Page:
Ted Benna, the inventor of the 401(k) retirement plan, famously once stated that the system he created should be “blown up.” Why? It’s not the fundamental structure, which he still believes in. What he doesn’t like is the complexity and the costs that characterize today’s typical 401(k). The original 401(k)s, he likes to point out, had just two fund options. Today it’s more like twenty, and because of that, it’s all too easy for bad investments and high fees to sneak their way in. That’s what Benna doesn’t like.
In my work as a financial planner, I often see the innards of different 401(k) plans. While each has its pros and cons, this week I saw a particularly glaring example of what Benna dislikes so much. Below I’ll describe that example, and then I’ll offer five recommendations to help you avoid things like it.
Here’s what I saw: In the retirement plan of one of Boston’s preeminent institutions, the only option for employees to maintain assets in cash is a money market fund that charges 0.37 percent per year. While that may sound like a tiny, fractional number, I’ll try to put it in perspective to illustrate why such seemingly small fees can have such a destructive effect on your wealth.
To assess the fee’s fairness, we want to ask, “What portion of the fund’s profits did the fund managers take for themselves, and how much did they leave for investors?” Here’s how we calculate this: After fees, this fund’s return last year was 0.67 percent. If we add back the fee of 0.37, we can calculate that the fund gained 1.04 percent before fees (0.67 + 0.37). That was the total amount of profit that was available to split between the fund manager and the fund’s shareholders. So, let’s look at how they chose to split it. The fund manager took 0.37 out of that 1.04. As a percentage of the total profits, that translates to 36 percent(37/104). That’s right — the fund manager took 36 percent of the profits for himself. That’s a galling figure, the kind of thing you’d expect to see in a hedge fund, not in a simple money market fund and certainly not in a retirement account.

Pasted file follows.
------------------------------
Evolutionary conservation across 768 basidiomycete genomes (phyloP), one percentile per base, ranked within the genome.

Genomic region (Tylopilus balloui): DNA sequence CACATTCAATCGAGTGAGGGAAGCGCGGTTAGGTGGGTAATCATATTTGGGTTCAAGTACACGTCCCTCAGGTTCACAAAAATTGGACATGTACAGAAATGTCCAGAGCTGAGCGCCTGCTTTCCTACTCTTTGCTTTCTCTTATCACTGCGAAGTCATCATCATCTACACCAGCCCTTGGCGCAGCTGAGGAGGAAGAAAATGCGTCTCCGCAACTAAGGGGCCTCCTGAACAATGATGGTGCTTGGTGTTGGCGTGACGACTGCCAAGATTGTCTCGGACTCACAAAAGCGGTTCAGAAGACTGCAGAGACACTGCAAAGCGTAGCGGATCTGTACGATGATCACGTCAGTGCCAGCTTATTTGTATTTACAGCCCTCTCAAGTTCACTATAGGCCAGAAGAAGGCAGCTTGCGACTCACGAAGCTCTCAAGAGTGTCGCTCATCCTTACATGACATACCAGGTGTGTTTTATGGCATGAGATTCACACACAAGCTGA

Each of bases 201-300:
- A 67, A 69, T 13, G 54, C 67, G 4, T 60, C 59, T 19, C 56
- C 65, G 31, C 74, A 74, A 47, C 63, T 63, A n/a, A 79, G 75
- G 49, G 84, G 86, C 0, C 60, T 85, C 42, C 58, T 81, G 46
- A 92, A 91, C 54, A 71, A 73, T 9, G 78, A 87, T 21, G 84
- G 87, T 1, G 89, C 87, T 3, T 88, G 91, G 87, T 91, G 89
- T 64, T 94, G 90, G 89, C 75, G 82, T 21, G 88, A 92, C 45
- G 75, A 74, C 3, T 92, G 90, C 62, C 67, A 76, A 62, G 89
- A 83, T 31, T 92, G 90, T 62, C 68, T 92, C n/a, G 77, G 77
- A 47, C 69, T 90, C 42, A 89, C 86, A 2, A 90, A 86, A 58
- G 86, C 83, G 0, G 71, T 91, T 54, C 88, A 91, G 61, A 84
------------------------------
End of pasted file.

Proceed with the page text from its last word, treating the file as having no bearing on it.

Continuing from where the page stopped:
It gets worse. When I pointed out this fee imbalance, the employee contacted the firm that runs the fund. Their response: That fee, they said, is “relatively normal.” This I found particularly surprising. Instead of acknowledging that the fund isn’t a great deal, they tried to explain it away as normal. Or relatively normal. I suppose if you’re riding in a clown car, it’s relatively normal for the guy next to you to be acting like a clown. But that’s certainly not who you want safeguarding your retirement savings.
So, how can you protect yourself from things like this? Here are five ideas, and please feel free to call me any time if you’d like me to review your specific plan:
1. The first step is to eliminate from consideration all non-index funds. Yes, some actively-managed mutual funds can outperform, but it’s just a minority. So, always start by stacking the odds in your favor.
2. Find out what each fund costs. This is important because, as the example here illustrates, fund costs can vary widely. It’s not enough for a fund just to be an index fund; it has to be an appropriately priced index fund. Oftentimes the cost information (called “expense ratios”) is listed only in supplemental documents, but your HR department can provide them for you.
3. Get the actual ticker symbol for each fund you are considering. This is important because many funds have similar sounding names. The ticker symbols, however, are unique, allowing you to research funds using objective, third-party resources like Morningstar, which is a free, online database of mutual fund information and commentary.
4. Be cautious of target-date funds. While these are a great idea in concept, fund companies also know how much consumers like them and, as a result, I often find them loaded up with fees. You can often achieve the same objectives as a target-date fund, but at much lower cost, by combining two separate, simpler funds.
5. Don’t settle. In many cases, a 401(k) menu will offer a handful of good, low-cost funds, but not enough to create an ideal portfolio. That’s OK. Just buy what you can within your 401(k) and then compensate with supplemental purchases in another account outside your 401(k).